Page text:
"Sleep disorders are common in the general population and even more so in clinical practice, yet are relatively poorly understood by doctors and other health care practitioners,"... the British Association for Psychopharmacology (BAP) on Tuesday released guidelines for the diagnosis and treatment of insomnia and other sleep disorders. The recommendations do not address sleep problems from apnea/hypopnea, restless legs, narcolepsy, and other conditions:
British Association For Psychopharmacology Consensus Statement On Evidence-Based Treatment Of Insomnia, Parasomnias And Circadian Rhythm Disorders, Journal of Psychopharmacology, Sept, 2010
The guidelines emphasize that insomnia should be diagnosed and treated because it is associated with increased risk for depression, anxiety, and cardiovascular disorders.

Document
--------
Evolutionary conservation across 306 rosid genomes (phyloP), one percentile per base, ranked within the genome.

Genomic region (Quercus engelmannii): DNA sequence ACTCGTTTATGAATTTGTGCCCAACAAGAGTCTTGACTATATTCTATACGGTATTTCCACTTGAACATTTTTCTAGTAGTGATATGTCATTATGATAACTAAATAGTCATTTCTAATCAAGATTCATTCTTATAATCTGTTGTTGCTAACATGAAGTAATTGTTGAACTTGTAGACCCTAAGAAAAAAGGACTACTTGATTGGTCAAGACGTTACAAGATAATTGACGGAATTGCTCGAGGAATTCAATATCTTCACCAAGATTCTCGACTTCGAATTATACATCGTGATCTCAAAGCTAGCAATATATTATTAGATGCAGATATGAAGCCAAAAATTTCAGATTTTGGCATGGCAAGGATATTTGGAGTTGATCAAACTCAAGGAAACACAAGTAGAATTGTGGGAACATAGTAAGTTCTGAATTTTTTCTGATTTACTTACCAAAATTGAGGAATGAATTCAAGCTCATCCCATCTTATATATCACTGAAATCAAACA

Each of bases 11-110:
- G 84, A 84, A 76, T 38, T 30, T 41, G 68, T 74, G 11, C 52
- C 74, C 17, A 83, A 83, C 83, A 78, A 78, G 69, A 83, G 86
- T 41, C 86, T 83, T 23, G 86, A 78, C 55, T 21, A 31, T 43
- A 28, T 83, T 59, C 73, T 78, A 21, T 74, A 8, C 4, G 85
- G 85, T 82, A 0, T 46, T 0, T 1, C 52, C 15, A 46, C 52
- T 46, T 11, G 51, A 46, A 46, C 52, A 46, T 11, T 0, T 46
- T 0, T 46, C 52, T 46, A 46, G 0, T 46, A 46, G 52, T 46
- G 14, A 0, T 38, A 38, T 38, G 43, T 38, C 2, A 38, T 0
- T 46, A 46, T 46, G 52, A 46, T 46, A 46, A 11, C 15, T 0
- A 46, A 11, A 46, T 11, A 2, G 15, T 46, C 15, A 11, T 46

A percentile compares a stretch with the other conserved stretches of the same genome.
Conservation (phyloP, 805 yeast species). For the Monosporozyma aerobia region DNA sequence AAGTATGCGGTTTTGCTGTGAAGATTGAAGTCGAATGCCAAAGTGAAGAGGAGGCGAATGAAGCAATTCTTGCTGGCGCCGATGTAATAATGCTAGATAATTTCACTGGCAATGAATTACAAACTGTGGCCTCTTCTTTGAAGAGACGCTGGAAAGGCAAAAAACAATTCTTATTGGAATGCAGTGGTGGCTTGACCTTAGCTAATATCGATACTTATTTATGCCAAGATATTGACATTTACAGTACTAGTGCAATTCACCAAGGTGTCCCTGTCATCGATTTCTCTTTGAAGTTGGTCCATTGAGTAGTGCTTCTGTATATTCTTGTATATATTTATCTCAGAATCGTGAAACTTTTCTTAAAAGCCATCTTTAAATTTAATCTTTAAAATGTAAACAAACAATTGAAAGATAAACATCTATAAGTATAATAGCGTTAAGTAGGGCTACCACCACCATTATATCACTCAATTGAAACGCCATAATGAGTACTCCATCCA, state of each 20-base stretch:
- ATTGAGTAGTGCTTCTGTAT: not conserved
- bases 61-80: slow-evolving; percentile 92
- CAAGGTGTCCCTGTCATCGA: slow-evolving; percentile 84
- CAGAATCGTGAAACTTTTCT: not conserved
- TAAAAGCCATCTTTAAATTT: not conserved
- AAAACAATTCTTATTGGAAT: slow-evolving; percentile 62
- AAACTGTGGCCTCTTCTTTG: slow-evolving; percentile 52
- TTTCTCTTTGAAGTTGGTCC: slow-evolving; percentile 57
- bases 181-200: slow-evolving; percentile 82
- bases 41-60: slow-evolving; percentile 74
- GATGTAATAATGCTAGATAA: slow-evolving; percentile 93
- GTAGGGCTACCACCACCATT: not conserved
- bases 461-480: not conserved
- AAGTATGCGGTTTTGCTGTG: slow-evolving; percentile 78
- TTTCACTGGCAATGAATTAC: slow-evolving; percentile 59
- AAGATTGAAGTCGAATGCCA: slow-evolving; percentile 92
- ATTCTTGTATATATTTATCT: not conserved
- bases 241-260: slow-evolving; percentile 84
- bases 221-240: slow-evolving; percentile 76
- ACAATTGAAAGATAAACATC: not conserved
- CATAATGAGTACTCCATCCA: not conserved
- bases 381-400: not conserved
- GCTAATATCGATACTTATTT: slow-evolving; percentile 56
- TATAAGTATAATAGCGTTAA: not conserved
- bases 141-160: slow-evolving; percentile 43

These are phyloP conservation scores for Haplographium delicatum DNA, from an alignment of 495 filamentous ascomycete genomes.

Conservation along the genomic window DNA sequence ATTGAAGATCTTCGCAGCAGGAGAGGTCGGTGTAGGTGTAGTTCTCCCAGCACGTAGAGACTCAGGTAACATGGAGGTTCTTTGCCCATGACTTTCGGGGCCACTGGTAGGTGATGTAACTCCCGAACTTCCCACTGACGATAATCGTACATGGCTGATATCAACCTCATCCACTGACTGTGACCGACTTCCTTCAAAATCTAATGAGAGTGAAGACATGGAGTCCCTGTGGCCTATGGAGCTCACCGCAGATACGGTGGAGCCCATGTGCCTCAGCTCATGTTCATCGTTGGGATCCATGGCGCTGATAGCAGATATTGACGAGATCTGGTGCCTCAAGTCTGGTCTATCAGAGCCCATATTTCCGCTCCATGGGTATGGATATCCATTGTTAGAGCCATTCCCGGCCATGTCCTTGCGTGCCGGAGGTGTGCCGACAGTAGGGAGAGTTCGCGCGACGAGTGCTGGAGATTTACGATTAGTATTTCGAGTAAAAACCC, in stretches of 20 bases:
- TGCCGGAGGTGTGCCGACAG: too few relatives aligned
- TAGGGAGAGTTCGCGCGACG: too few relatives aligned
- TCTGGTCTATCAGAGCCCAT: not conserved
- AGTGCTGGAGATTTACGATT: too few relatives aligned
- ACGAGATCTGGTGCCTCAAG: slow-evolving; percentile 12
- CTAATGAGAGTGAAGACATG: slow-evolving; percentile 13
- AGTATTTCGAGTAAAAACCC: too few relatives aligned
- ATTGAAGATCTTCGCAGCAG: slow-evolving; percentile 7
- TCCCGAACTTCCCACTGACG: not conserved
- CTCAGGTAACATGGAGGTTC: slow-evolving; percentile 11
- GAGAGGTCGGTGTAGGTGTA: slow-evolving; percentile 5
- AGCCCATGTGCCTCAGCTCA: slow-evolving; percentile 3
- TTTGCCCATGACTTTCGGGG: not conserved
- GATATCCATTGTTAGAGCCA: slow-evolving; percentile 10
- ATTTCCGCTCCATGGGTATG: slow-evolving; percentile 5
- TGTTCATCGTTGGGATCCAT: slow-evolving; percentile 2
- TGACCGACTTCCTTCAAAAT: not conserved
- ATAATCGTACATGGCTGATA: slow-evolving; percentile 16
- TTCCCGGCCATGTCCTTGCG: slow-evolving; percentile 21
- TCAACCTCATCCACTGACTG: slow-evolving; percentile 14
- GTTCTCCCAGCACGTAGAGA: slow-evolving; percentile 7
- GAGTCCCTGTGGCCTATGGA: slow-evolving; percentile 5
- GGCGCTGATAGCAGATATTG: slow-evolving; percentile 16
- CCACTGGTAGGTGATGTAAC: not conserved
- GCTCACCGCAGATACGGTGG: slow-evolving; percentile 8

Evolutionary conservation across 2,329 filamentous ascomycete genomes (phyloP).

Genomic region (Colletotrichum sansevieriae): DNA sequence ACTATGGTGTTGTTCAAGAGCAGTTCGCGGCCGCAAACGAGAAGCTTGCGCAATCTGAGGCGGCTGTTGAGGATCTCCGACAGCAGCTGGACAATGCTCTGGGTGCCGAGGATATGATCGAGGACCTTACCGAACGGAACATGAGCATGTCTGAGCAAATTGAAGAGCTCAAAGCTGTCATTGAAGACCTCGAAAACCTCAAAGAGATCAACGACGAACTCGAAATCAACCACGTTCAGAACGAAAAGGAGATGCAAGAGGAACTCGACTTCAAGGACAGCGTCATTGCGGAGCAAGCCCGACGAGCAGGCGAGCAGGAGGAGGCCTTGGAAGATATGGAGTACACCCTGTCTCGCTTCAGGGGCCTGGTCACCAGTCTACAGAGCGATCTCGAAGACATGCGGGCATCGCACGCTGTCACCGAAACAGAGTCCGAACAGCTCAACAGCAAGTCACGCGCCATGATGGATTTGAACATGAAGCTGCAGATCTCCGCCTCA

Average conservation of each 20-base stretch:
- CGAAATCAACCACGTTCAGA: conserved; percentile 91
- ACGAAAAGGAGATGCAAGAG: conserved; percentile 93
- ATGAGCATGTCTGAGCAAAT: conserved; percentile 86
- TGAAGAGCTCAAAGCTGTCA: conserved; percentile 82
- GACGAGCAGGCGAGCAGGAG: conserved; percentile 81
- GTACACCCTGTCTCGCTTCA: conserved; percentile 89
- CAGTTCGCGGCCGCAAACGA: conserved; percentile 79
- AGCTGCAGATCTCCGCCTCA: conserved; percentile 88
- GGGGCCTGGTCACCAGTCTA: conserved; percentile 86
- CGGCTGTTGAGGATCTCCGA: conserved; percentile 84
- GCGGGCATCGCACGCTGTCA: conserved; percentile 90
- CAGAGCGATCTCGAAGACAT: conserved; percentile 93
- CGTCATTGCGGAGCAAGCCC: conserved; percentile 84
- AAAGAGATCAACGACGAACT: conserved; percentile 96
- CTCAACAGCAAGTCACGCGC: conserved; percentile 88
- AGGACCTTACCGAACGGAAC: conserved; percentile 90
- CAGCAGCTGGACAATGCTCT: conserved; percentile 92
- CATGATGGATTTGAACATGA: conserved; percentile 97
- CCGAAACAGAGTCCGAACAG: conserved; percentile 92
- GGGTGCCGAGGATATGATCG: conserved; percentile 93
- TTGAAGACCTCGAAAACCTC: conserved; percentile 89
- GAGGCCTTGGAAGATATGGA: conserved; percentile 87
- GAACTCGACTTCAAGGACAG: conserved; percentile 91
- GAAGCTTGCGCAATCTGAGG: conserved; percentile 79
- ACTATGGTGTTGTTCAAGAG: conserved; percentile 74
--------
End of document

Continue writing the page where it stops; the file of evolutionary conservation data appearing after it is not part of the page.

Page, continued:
- Cognitive behavioral therapy (CBT). This is talk therapy which "consists of sessions with a therapist that focus on helping you change your habits and thoughts in a way that helps you sleep."2 It is considered so effective and long lasting (compared to drugs) that BAP says it should be offered as first-line treatment.
- Hypnotic drugs (sleeping pills). BAP recommends that efficacy, safety, duration of action, and history of substance abuse or dependence be considered. They also say patients should take breaks from these meds every 3 or 6 months to reduce risk of dependency.
- Antipsychotic drugs. Because of adverse effects and possible abuse these aren't indicated as first-line treatment for sleep disorders.
- Antihistamines (Sominex, Nytol). These have a limited role and can cause drowsiness.
- Hormone therapy for women after menopause
- Scheduled light exposure
- Behavioral strategies
1New Guidelines Issued For Insomnia And Other Sleep Disorders, Medscape, Sept 2 2010
2 Talking Therapy ‘Best Option For Insomnia’, WebMD, Sept 2 2010